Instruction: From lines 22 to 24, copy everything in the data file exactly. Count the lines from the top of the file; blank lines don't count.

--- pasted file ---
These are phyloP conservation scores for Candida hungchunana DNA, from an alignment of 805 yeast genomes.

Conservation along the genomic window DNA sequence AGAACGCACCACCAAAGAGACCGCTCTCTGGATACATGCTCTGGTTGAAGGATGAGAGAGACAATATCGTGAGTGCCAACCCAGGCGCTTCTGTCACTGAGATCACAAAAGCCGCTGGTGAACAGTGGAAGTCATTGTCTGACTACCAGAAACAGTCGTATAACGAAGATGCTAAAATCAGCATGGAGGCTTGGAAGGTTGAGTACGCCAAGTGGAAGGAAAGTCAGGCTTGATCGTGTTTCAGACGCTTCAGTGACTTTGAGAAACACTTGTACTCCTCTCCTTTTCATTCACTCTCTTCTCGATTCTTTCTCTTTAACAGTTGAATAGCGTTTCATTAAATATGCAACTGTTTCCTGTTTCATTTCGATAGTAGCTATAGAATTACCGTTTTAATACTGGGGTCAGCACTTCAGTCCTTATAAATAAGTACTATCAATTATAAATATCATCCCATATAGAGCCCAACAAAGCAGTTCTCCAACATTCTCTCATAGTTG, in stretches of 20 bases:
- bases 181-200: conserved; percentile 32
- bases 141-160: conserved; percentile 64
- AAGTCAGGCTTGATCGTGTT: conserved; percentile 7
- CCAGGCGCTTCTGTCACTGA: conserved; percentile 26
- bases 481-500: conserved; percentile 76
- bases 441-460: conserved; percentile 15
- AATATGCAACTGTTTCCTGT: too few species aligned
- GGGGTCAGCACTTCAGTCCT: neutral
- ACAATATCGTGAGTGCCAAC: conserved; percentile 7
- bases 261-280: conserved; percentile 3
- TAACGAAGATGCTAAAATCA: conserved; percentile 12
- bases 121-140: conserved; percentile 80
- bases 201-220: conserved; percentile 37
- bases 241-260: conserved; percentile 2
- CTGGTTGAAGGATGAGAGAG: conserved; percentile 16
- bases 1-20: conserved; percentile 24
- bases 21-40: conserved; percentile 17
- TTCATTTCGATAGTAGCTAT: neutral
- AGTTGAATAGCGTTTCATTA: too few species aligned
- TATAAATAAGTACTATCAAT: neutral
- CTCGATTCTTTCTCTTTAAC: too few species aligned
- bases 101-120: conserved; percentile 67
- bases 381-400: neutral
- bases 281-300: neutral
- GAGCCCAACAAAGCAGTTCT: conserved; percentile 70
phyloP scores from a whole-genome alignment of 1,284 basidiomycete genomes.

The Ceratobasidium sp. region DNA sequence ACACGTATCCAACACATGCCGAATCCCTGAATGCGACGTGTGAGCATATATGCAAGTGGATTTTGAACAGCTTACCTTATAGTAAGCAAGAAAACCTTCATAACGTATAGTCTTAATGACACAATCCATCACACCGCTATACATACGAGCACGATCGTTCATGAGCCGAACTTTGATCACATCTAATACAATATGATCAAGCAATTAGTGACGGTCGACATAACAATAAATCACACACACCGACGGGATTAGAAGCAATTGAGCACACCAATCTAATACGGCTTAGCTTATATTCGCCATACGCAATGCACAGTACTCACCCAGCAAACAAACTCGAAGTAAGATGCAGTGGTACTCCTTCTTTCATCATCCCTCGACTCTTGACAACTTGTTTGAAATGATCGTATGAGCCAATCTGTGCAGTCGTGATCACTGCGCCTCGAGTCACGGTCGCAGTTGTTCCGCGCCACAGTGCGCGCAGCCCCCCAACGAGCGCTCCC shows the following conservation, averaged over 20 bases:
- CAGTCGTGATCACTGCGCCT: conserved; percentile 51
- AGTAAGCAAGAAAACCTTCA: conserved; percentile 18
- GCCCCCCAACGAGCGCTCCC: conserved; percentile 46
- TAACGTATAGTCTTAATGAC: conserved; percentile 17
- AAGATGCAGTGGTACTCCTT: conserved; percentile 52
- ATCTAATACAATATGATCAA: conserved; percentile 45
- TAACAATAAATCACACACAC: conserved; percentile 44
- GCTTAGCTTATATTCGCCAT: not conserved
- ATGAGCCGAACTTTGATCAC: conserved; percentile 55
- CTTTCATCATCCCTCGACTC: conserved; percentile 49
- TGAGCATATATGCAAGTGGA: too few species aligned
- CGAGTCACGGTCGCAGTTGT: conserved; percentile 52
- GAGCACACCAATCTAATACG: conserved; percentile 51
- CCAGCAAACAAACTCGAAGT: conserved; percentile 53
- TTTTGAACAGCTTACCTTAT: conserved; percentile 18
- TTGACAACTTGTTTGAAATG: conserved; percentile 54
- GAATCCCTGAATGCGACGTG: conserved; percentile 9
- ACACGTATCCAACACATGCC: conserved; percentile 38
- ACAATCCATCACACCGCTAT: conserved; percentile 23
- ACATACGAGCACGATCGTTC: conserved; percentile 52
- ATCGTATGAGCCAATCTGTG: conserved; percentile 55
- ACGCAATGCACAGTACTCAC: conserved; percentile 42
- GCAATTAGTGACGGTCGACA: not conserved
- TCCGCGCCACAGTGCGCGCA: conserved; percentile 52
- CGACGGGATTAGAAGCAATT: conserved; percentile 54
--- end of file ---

- TATAAATAAGTACTATCAAT: neutral
- CTCGATTCTTTCTCTTTAAC: too few species aligned
- bases 101-120: conserved; percentile 67